The ESF, to answer the question posed in the title of the study, is a legitimate "war chest" for international monetary and financial crises.
Although the ESF is best known for the Mexican rescue of 1995, foreign exchange intervention rather than stabilization lending has been its more important activity. Much larger quantities of funds have been involved in intervention than stabilization loans. Over time this intervention has been quite profitable for the ESF, which suggests that the account has been used in a stabilizing fashion. The second Reagan administration and the Bush administration intervened far more heavily with ESF funds than have the first and second Clinton administrations.
The study offers six principles that should guide the use of the ESF for international financial support, most of which are already being largely implemented:
First, loans from the ESF should be issued sparingly. The Treasury should make the account available only after borrowers have exhausted their access to the private financial markets and, preferably, other official creditors.
Second, loans should be conditioned on policy reforms within borrowing countries to correct economic problems and facilitate international adjustment.
Third, large medium-term loans should usually be made in parallel with programs administered by the IMF, which should continue to take the lead in negotiating policy conditions. The IMF is often better positioned to determine conditionality and has greater legitimacy in insisting on policy reform.
Fourth, ESF loans should be backed by a reasonably assured source of repayment and generally receive an interest-rate premium, relative to the pre-crisis market rate.
Fifth, loans from the ESF should be effectively senior to the borrower's obligations to previous creditors.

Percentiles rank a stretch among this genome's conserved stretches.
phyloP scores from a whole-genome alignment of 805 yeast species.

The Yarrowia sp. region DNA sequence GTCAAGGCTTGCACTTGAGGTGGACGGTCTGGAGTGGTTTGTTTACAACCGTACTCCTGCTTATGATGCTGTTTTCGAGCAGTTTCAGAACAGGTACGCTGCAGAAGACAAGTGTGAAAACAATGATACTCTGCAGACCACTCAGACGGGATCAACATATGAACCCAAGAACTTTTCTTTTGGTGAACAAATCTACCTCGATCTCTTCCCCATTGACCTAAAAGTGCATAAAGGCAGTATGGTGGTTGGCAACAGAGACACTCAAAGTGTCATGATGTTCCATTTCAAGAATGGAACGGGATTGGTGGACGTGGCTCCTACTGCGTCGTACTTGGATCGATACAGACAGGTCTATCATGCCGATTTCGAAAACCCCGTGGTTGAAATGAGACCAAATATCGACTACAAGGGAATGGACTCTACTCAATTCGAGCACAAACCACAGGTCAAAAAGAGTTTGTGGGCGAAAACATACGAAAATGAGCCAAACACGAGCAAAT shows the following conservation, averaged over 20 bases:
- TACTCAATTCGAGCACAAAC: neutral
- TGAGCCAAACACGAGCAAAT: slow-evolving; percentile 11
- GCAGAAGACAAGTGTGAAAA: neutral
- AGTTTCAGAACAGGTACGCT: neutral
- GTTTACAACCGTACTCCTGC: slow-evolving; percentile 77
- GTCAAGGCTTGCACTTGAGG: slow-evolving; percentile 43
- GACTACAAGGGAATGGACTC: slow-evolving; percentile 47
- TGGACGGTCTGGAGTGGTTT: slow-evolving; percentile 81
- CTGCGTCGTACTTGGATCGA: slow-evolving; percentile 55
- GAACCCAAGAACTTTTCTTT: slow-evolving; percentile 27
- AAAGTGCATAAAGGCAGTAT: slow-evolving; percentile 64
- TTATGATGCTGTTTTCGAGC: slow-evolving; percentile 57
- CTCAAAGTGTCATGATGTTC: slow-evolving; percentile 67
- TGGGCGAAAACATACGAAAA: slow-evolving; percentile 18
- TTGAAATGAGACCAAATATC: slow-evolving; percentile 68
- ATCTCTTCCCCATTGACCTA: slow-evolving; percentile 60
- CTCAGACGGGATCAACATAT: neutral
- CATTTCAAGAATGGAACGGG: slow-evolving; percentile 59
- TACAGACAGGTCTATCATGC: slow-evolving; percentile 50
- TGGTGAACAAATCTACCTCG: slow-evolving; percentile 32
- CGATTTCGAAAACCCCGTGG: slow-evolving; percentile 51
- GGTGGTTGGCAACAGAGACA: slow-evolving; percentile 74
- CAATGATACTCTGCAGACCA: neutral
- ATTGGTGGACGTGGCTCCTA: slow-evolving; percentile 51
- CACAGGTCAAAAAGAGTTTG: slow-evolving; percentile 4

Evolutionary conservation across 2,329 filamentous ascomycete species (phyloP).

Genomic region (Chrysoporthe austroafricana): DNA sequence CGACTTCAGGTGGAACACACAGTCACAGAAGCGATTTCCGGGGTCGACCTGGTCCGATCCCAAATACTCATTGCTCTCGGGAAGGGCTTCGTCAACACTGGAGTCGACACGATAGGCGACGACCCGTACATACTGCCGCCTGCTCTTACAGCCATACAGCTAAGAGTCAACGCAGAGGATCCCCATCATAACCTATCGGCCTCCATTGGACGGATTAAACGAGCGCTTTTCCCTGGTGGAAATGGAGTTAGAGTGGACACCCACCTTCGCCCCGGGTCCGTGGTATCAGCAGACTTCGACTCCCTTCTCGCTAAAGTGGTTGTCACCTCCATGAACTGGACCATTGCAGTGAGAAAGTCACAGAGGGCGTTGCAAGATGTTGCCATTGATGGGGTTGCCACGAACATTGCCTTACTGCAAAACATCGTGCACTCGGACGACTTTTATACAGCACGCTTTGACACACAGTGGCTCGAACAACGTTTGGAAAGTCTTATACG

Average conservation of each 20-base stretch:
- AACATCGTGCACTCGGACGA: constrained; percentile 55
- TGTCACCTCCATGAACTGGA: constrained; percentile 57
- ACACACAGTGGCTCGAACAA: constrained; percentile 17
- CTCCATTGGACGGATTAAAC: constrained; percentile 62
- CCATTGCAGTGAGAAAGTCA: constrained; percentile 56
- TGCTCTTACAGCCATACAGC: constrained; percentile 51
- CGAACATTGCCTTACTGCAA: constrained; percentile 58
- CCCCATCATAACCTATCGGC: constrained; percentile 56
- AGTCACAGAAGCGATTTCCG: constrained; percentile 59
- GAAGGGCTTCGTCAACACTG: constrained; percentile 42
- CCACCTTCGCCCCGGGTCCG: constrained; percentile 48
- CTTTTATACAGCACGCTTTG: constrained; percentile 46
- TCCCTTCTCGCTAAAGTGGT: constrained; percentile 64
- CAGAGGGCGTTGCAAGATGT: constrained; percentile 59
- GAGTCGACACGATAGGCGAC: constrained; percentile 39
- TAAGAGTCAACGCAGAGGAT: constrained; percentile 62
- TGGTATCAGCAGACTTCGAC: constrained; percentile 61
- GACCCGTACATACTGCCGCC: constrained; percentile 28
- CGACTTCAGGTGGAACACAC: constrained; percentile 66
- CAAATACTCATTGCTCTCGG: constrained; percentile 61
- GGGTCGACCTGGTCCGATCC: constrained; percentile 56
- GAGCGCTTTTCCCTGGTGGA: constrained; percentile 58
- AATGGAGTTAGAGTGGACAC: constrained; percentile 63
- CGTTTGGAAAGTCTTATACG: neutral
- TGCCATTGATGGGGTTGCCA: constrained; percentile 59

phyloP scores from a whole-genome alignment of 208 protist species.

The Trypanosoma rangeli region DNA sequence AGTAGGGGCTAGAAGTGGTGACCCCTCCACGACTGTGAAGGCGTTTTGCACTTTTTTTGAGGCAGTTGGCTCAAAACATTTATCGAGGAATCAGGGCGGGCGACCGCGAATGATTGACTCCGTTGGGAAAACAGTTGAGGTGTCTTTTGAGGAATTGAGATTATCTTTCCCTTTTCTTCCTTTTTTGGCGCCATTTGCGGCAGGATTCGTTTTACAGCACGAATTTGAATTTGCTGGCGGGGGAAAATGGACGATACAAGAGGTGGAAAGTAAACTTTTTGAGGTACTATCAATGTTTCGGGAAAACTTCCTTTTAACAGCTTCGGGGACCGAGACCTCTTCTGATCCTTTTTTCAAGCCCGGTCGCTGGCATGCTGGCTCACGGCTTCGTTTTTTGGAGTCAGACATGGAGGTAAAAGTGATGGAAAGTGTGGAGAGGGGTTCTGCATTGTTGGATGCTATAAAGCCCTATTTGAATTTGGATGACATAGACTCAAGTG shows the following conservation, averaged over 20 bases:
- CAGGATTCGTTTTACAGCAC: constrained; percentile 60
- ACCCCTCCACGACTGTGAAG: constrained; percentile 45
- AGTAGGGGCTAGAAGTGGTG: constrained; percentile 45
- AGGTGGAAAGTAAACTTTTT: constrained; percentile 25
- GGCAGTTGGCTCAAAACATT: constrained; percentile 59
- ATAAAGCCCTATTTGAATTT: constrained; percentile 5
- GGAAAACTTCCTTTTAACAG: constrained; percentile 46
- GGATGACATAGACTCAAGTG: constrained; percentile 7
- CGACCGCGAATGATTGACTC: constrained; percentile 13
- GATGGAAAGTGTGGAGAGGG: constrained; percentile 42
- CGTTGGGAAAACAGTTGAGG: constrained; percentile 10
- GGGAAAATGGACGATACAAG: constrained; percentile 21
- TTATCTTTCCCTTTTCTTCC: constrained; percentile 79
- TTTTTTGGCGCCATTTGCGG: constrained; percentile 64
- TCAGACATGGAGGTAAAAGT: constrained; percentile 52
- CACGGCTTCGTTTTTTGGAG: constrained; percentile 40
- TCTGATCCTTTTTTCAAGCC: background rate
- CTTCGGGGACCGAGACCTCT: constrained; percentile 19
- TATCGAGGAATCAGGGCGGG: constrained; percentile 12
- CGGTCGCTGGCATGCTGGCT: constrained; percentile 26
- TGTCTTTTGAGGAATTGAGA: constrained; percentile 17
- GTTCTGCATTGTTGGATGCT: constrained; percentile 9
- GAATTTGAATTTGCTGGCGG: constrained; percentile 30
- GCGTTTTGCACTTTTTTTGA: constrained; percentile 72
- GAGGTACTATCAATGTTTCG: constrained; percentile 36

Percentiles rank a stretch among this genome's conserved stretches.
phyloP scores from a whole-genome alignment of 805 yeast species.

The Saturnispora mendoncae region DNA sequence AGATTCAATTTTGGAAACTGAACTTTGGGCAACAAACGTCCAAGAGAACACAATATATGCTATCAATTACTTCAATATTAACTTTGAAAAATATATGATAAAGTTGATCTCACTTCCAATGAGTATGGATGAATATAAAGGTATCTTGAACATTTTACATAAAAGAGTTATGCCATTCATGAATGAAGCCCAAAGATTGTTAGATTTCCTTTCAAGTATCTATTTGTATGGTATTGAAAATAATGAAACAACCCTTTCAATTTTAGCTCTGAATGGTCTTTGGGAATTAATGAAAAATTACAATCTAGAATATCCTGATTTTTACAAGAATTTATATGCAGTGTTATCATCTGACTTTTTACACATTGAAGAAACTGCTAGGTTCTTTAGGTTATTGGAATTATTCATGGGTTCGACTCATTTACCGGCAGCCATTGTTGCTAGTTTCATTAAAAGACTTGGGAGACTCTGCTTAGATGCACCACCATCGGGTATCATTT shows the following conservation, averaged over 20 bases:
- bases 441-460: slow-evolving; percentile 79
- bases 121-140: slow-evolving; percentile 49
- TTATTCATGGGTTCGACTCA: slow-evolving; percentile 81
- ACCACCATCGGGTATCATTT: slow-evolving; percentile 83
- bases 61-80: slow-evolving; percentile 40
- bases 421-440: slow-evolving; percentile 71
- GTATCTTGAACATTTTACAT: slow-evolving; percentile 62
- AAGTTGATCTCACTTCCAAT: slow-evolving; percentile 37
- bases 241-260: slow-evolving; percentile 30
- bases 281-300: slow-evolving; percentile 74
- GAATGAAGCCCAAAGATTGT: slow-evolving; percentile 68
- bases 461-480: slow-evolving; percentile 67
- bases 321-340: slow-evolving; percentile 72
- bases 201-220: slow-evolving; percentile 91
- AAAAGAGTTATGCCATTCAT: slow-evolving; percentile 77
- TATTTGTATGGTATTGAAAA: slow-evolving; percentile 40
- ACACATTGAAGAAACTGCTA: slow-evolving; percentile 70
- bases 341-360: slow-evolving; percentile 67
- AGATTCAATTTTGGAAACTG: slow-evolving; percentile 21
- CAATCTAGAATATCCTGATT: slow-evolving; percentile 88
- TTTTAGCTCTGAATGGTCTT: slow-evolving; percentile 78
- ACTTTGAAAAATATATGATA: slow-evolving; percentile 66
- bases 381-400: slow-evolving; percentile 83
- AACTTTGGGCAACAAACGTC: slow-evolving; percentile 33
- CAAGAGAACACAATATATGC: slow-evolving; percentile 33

Sixth, US officials should do their utmost to persuade private lenders and investors to also contribute to rescue packagesthrough some combination of debt relief, rescheduling and new moneyso that official financing does not simply substitute for private financing.
These principles are designed to maximize the likelihood that the financial operation will effectively stabilize markets, assure repayment to the Treasury, encourage an early return by the borrowers to private capital markets, and minimize the moral hazard effects of official lending. They cannot be imposed rigidly on the credit activities of the ESF, however, and require flexible application in light of prevailing economic and perhaps political circumstances. Nevertheless, the Secretary should respect the spirit of these principles when using the ESF for stabilization loans.
In conducting oversight, members of Congress should ensure that these principles are respected. The Congress, and the banking committees in particular, have a litany of Treasury reports and multiple opportunities to question the Secretary and other Treasury officials privately and publicly. They thus possess the tools necessary to exercise effective oversight related to the ESF.